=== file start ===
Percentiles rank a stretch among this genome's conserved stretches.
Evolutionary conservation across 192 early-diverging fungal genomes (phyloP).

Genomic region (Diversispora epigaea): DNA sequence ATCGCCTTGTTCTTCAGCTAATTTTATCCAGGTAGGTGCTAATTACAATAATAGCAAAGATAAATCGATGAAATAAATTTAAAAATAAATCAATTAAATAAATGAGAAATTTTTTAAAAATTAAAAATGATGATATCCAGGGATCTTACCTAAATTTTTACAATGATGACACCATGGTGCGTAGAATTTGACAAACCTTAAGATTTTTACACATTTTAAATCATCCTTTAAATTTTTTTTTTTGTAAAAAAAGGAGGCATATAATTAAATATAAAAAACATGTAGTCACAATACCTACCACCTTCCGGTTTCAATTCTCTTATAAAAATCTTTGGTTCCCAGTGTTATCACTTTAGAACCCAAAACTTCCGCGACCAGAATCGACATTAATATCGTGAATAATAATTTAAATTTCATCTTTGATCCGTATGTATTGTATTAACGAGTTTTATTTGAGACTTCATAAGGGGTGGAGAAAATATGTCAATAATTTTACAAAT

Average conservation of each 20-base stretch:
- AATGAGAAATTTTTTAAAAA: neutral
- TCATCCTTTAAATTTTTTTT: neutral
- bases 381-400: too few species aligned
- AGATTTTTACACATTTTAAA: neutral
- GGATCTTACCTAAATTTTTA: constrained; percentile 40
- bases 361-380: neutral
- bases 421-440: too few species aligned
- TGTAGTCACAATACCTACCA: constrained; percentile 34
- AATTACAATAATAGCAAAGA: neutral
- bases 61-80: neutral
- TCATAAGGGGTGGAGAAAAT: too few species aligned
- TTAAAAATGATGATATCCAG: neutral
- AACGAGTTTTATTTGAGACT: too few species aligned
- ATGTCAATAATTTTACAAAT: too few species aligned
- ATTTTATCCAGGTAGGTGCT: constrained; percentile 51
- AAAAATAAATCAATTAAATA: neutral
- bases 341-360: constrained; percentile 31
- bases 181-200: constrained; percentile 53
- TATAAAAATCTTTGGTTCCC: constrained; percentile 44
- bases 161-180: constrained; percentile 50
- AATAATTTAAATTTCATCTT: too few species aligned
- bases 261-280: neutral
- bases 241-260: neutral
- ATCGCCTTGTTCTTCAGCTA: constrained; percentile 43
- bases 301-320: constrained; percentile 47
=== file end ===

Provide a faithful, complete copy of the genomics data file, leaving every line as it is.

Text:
Percentiles rank a stretch among this genome's conserved stretches.
Evolutionary conservation across 192 early-diverging fungal genomes (phyloP).

Genomic region (Diversispora epigaea): DNA sequence ATCGCCTTGTTCTTCAGCTAATTTTATCCAGGTAGGTGCTAATTACAATAATAGCAAAGATAAATCGATGAAATAAATTTAAAAATAAATCAATTAAATAAATGAGAAATTTTTTAAAAATTAAAAATGATGATATCCAGGGATCTTACCTAAATTTTTACAATGATGACACCATGGTGCGTAGAATTTGACAAACCTTAAGATTTTTACACATTTTAAATCATCCTTTAAATTTTTTTTTTTGTAAAAAAAGGAGGCATATAATTAAATATAAAAAACATGTAGTCACAATACCTACCACCTTCCGGTTTCAATTCTCTTATAAAAATCTTTGGTTCCCAGTGTTATCACTTTAGAACCCAAAACTTCCGCGACCAGAATCGACATTAATATCGTGAATAATAATTTAAATTTCATCTTTGATCCGTATGTATTGTATTAACGAGTTTTATTTGAGACTTCATAAGGGGTGGAGAAAATATGTCAATAATTTTACAAAT

Average conservation of each 20-base stretch:
- AATGAGAAATTTTTTAAAAA: neutral
- TCATCCTTTAAATTTTTTTT: neutral
- bases 381-400: too few species aligned
- AGATTTTTACACATTTTAAA: neutral
- GGATCTTACCTAAATTTTTA: constrained; percentile 40
- bases 361-380: neutral
- bases 421-440: too few species aligned
- TGTAGTCACAATACCTACCA: constrained; percentile 34
- AATTACAATAATAGCAAAGA: neutral
- bases 61-80: neutral
- TCATAAGGGGTGGAGAAAAT: too few species aligned
- TTAAAAATGATGATATCCAG: neutral
- AACGAGTTTTATTTGAGACT: too few species aligned
- ATGTCAATAATTTTACAAAT: too few species aligned
- ATTTTATCCAGGTAGGTGCT: constrained; percentile 51
- AAAAATAAATCAATTAAATA: neutral
- bases 341-360: constrained; percentile 31
- bases 181-200: constrained; percentile 53
- TATAAAAATCTTTGGTTCCC: constrained; percentile 44
- bases 161-180: constrained; percentile 50
- AATAATTTAAATTTCATCTT: too few species aligned
- bases 261-280: neutral
- bases 241-260: neutral
- ATCGCCTTGTTCTTCAGCTA: constrained; percentile 43
- bases 301-320: constrained; percentile 47